We all follow the fire safety signs in our work places don’t we? We know what that little white man on the green background means. Or is it a little green man?
Over the years there have been a number of signs that are supposed to show how we get out of a building in the event of a fire or other emergency, all following either European legislation (Safety Signs Directive) implemented in the UK as Health and Safety (Safety Signs and Signals) Regulations 1996 or, of course, the British standards we had.
So we had our British signs but did you notice when you went to Europe that they weren’t exactly the same as ours? There was no European standard setting out what signs should look like so you could follow the examples in the Directive but you could adapt them to suit your needs.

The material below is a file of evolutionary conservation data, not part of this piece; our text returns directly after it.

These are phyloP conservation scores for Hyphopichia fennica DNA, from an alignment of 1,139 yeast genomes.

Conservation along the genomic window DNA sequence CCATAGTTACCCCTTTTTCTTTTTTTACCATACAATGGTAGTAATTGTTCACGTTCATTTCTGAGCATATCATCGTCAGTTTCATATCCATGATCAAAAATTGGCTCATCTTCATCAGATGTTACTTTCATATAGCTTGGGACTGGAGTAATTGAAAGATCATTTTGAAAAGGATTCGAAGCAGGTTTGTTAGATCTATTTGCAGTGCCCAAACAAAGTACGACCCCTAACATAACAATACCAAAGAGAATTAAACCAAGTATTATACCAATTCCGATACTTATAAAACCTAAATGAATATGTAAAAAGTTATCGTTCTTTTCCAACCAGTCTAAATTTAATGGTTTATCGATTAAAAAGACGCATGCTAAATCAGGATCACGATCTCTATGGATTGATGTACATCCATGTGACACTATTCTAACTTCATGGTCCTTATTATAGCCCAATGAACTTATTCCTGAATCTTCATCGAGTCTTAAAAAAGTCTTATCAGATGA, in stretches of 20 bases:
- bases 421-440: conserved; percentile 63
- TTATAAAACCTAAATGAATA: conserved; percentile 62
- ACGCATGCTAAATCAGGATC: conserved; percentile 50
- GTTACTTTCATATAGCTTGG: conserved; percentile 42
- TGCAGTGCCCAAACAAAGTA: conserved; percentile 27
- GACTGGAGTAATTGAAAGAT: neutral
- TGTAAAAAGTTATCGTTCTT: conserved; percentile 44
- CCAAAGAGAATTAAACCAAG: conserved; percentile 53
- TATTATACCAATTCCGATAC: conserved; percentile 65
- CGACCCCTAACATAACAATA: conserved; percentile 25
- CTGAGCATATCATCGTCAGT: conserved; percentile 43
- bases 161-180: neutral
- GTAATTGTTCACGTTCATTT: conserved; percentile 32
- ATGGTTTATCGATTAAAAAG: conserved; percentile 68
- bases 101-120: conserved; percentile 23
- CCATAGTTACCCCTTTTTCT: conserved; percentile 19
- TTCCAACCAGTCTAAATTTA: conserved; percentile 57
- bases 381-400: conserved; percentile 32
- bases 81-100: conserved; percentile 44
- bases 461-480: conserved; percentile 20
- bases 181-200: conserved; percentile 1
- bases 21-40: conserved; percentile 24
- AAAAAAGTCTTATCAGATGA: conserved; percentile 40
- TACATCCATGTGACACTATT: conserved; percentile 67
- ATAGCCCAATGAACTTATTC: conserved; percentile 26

Well, all that has changed. Not only do we now have a European standard; it’s actually an international standard, BS EN ISO 7010. So, yes, all fire safety signs the world over should look the same and carry the same information. OK, I’ll have to fly the flag here - the ISO was based on the BS so they are really still our signs so it won’t be that much of a culture shock for the UK.
To help end users and fire companies we (the FIA) have produced a guide that explains the new standard and gives examples of what signs should be used. Questions like how high they should be mounted; what lighting is required; whether you can use photoluminescent signs on escape routes; and similar questions are answered in the short guide. Of course, as with everything, the guide is just that (a guide) and we’d always recommend you consult with your competent service provider.Download the Best Practice Guide
FIA Technical Manager